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March 22, 1949 - Image 5

Resource type:
Text
Publication:
The Michigan Daily, 1949-03-22

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TUl

Y, 3 ARCH 22, 1949

THE MICHIGAN DAILY

________________________________________________________________________________________________ I I

Intramural Sports Manager
Coordinates Coed Athletics

EDITOR'S NOTE-This is Cte thir
in a series of articles about WAA
Positions and Petitions.
Margaret Frostic, Intramural
Manager this past year on the
executive board of the Women's
Athletic Association, had charge of
the three intramural campus

WAA, Union
Will Sponsor
Tennis Ball'

rh "Tennis Ball," unique out-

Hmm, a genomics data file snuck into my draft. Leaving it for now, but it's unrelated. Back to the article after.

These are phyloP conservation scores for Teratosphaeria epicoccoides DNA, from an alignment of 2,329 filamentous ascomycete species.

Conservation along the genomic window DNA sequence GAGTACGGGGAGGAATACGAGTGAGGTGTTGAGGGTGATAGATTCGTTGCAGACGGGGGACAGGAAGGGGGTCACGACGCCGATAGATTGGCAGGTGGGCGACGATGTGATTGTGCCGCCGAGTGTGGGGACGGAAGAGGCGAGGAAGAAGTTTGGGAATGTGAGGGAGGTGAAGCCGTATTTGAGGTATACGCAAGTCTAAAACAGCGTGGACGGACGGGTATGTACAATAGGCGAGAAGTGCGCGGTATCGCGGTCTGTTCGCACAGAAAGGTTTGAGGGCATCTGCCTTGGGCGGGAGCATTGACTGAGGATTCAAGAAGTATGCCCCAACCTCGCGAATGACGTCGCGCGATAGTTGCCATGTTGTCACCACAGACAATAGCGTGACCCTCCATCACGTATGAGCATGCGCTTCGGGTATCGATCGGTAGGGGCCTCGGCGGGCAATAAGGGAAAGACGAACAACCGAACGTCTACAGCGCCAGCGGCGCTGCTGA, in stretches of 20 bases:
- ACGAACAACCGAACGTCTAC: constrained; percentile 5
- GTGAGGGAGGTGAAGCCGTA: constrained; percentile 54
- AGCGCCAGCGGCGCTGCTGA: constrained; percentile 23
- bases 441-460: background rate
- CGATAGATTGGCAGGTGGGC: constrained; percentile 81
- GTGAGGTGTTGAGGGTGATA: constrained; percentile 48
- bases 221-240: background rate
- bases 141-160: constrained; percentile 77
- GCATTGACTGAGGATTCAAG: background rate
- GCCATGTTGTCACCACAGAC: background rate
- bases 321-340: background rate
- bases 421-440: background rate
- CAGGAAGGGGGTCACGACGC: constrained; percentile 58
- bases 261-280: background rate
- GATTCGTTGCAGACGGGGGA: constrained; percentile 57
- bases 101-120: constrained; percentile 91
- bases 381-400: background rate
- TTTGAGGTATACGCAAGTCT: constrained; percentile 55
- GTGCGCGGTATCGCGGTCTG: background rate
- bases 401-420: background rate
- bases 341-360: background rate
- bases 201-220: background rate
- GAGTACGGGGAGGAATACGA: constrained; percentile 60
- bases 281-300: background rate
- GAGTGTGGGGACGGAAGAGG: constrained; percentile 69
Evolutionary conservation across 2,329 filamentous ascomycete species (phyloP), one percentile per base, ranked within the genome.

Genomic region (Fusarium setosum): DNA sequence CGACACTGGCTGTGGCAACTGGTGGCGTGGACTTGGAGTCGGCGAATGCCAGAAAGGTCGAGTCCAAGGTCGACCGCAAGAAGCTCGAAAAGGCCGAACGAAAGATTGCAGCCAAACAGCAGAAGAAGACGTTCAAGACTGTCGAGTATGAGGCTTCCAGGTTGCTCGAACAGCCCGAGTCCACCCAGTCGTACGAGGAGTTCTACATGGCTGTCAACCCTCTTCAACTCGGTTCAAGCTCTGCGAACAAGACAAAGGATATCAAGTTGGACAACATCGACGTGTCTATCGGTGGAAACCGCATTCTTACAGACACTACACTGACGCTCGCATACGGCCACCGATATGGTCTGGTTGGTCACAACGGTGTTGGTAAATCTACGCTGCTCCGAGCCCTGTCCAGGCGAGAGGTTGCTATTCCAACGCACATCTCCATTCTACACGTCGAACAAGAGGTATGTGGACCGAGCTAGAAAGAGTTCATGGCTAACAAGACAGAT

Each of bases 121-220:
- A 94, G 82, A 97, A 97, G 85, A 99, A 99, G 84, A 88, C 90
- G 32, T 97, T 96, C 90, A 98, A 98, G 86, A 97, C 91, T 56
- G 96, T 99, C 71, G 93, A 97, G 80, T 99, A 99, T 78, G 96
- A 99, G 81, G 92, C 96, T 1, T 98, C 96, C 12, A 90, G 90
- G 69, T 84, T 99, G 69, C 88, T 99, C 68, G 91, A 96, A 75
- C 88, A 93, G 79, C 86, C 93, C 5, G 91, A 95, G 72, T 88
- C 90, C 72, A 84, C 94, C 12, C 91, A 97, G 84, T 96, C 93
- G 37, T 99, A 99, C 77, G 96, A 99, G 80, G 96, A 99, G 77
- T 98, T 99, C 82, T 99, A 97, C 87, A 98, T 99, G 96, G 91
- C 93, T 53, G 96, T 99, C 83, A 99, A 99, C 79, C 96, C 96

door dance to be sponsored by the
WAA and the Union will call for
committees at 5 p.m. Thursday in
Room 3D of the Union.
According to present tentative
plans, dancers will gambol on the
Palmer Field courts under the
moon and other natural decora-
tions. An orchestra will sound
forth from the porch of the WAB
which overlooks the Palmer Field
green.
THE CO-CHAIRMAN of the
committees chosen by the
Union and WAA interviewing, are
Rosemarie Schoetz and Bill Wise,
general co-chairmen; Bebe Cole
and Bill Peterson, decorations,
Willian Misekow and Gerald
Mehlmen; Jan Olivier and Bill
Race; and Lois Goldman and
Larry Stein, programs.
Continuing the lists are Jane
Toppcr and Jim Root, refresh-
ments; Ellen, Van Wagoner and
rm Sargent, finance.
Cds will receive Ieague par-
tcipation points for committee
work on the dance.
Hilleizapopp in"
Ti ckets on Sale
Tickets are still on sale for the
annual "Hillelzapoppin, " presen-
tation which will be given at the